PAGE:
« Reply #7 on: 28.08. 2019 08:19 »
take the pistons off and then photograph them sitting on a table with good light .
To me looks like too little bore clearance.
Pistons could very well clean up enough to go back in with a hone
Also some photos of the inside of the pistons to verify there was oil up there
And with pistons off thread a length of dowel through the little end eyes to check for truth.
They have to come off anyway so while it is apart costs nothing to check
Bike Beesa
Trevor

Online Triton Thrasher

  • Scotland
  • Wise & Enlightened
  • *
  • Join Date: Feb 2009
  • Posts: 1550
  • Karma: 20
Re: Possible cause for seizing
« Reply #8 on: 28.08. 2019 08:24 »
I don’t believe there was 6 thou piston skirt clearance.


Offline Swarfcut

  • Wise & Enlightened
  • *
  • Join Date: Oct 2018
  • Posts: 1274
  • Karma: 19
Re: Possible cause for seizing
« Reply #9 on: 28.08. 2019 08:48 »
Hi tinu, just reading your post again and again to make some sense out of it.

Looks as if the bike has done some 5K  Km with no problems on plus 20 flat top pistons with a  compression plate on the cylinder base. Then you mention plus 40's.  Does this mean you have had it rebored to  plus 40, but need to be sure the oil supply is OK?

 If the plus 20's seized soon after being put in, then the cause is most likely a too tight bore/piston clearance. If it suddenly happened, after some uneventful regular use, then something is wrong.
 If you still have the barrel on plus 20, get the bore honed, clean up the pistons, make sure the rings are free and try again. It may rattle a bit, but you know why, and it is worth doing before spending again. Of course the perfectionists will be in horror, but they are not spending the money.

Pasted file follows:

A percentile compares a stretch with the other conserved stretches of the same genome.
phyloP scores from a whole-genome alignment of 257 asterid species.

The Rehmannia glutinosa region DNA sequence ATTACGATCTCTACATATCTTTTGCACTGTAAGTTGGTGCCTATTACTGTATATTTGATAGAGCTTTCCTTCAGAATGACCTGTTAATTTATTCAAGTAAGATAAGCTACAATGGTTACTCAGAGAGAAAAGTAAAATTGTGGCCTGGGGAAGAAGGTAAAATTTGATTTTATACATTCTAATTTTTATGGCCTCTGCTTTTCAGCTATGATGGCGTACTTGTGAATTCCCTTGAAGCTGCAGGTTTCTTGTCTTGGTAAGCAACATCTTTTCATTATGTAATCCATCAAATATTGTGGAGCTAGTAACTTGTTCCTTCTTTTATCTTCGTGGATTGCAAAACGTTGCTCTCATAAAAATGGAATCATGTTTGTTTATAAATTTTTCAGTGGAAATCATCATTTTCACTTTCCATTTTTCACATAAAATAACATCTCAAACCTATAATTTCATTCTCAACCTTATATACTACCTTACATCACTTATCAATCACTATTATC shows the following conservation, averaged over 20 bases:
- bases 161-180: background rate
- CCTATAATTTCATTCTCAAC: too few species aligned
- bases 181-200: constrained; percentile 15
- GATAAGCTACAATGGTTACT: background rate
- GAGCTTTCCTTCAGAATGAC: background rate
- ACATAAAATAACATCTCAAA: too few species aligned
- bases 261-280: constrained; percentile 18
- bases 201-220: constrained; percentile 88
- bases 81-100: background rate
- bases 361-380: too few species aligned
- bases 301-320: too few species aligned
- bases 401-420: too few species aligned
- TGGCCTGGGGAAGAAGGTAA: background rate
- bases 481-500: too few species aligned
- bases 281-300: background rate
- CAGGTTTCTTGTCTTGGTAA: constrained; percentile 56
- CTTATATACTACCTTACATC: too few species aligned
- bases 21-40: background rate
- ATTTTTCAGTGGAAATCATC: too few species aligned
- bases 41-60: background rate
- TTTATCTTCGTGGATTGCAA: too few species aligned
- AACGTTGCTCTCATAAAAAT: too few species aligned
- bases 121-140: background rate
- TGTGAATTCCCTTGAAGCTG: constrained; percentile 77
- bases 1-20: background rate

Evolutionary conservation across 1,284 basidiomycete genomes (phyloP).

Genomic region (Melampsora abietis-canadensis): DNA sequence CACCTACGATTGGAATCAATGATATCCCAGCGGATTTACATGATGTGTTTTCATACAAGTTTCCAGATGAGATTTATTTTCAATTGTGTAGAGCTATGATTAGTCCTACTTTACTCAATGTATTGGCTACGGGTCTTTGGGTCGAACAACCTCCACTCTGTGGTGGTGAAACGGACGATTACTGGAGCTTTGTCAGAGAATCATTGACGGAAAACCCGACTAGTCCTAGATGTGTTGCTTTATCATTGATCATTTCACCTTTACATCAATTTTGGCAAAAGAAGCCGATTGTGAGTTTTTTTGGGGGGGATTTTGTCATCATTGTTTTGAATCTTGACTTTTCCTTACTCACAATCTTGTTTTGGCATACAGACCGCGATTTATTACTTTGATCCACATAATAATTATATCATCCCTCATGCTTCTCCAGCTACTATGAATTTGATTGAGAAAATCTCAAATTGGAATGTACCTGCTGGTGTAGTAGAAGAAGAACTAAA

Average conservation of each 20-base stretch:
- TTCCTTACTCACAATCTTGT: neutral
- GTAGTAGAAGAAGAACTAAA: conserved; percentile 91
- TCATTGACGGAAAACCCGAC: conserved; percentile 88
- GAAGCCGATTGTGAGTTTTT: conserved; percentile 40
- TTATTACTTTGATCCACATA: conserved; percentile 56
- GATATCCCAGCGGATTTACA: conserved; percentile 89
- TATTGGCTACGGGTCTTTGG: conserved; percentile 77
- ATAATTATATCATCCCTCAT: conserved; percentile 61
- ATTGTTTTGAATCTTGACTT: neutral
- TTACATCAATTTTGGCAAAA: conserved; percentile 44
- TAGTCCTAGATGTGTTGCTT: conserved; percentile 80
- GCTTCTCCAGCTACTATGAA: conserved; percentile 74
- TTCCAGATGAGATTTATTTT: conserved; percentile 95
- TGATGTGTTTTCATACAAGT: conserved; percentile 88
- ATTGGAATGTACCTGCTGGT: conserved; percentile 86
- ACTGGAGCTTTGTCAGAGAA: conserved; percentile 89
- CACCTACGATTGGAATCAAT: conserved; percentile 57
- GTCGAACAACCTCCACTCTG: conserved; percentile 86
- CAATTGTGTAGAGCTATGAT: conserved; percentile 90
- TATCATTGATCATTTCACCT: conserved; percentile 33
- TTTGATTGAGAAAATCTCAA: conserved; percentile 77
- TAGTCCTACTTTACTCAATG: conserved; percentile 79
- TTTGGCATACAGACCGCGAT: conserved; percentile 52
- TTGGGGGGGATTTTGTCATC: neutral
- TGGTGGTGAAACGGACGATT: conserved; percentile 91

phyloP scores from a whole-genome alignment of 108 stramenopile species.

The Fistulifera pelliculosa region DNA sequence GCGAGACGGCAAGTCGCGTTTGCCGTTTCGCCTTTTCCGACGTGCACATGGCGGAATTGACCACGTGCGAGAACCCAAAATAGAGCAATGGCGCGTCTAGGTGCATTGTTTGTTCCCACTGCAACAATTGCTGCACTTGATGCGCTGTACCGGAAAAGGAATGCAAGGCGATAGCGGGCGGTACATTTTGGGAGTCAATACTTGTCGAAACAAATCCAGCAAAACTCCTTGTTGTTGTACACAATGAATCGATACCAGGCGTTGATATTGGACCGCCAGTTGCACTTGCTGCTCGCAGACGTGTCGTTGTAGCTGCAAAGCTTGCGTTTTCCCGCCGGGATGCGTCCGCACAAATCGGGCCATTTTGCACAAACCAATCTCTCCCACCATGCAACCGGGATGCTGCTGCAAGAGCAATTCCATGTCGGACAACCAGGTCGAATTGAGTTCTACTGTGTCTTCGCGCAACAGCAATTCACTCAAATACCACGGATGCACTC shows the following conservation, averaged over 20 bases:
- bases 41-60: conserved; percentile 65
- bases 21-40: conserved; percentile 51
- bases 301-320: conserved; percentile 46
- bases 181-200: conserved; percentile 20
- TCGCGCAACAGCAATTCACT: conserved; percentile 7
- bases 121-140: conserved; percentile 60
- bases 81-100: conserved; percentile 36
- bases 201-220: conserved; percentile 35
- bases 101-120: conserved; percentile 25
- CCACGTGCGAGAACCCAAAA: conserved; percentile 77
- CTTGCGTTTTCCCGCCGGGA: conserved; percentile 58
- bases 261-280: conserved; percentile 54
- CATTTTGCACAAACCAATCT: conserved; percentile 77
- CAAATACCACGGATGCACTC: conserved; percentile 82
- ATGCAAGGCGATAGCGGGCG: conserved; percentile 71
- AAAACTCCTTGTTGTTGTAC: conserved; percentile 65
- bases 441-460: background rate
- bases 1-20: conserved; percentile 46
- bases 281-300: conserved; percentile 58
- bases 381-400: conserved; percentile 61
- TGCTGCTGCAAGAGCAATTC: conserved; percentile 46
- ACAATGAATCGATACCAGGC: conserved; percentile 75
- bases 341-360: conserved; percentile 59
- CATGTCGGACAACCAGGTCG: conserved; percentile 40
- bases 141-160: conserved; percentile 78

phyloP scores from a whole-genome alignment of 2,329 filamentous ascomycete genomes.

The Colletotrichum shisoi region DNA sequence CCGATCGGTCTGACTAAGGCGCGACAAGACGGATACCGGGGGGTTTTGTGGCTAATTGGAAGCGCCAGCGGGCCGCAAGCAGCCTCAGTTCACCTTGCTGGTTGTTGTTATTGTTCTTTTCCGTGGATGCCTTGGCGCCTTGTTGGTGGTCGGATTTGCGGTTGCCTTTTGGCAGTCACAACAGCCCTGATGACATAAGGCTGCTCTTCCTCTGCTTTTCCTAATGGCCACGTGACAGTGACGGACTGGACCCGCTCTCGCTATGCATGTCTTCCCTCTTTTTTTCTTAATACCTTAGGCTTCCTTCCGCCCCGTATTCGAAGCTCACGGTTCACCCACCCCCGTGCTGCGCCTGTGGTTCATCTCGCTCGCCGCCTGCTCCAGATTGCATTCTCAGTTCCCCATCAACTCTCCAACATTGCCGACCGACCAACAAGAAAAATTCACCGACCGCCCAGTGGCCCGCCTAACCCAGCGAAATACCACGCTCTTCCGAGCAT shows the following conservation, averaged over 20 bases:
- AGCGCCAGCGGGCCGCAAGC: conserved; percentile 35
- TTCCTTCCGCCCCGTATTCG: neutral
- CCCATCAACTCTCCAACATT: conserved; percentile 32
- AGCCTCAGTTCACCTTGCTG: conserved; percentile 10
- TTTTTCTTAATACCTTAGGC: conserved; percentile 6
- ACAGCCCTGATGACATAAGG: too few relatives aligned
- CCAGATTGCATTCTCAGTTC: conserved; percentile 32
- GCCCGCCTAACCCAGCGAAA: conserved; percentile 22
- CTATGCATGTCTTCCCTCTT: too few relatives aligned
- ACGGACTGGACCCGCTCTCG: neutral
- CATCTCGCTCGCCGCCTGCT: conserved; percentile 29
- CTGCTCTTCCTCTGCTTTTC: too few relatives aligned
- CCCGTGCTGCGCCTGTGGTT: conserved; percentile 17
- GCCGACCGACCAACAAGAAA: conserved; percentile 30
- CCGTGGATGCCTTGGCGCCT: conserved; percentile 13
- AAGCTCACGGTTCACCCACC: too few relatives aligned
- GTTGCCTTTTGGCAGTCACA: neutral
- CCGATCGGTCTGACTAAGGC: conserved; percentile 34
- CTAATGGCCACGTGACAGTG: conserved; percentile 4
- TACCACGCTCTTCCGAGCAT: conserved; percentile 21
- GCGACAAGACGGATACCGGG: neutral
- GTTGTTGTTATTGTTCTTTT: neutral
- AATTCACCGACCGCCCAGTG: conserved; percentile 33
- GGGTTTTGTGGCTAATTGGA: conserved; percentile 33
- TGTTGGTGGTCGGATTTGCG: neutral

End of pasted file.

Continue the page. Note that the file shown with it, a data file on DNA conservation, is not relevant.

Without stripping the motor, the oil pump output can be checked by removing the pressure relief valve....you should get a good  dribble of  oil when you rotate the crankshaft. You can also check for any lift in the big ends, as an indication of any bearing problem due to lack of oil.

 A couple of additional posts were added  while I was typing this.  Bent rods are unlikely if the piston damage is more or less consistent on both pistons. Straight rod across the small end bushes, as suggested. Heating pistons with a hot air gun means the pins will push out with very little force.

 Piston manufactures state the nominal bore, plus the oversize, and this is the size the finished, honed bore should be. The piston is manufactured to a size which takes into account this running clearance. Some machinists discard this information, measure the piston and add on a clearance from their experience, usually with water cooled engines which run to a tighter bore than air cooled motors. Some are not too happy to be told they got it wrong, so folks don't complain and just go somewhere else, so the guy continues to bugger pistons and bores for years, unaware of the misery he has caused.
 Clearance is the diameter of the piston measured at the pin height, at 90 degrees to the pin, compared to the bore diameter. Pistons are slightly oval, being narrower each side, compared to thrust faces, so the measurement is the thrust faces, front to back, not the pin end sides. The piston crown above the top ring is narrower than the skirt, which is why you can sometimes see the top ring when you look down the bore and foolishly convince yourself it's worn out and needs a rebore! The piston running clearance is in the BSA published data for your model year.

 Swarfy.

Online Greybeard

  • Jack of all trades; master of none.
  • Wise & Enlightened
  • *
  • Join Date: Feb 2011
  • Posts: 6505
  • Karma: 36
Re: Possible cause for seizing
« Reply #10 on: 28.08. 2019 10:25 »
The piston crown above the top ring is narrower than the skirt, which is why you can sometimes see the top ring when you look down the bore and foolishly convince yourself it's worn out and needs a rebore!
That is great advice  *smile*

Offline tinu

  • A's Best Friend
  • ***
  • Join Date: Jun 2016
  • Posts: 86
  • Karma: 0
Re: Possible cause for seizing
« Reply #11 on: 28.08. 2019 10:48 »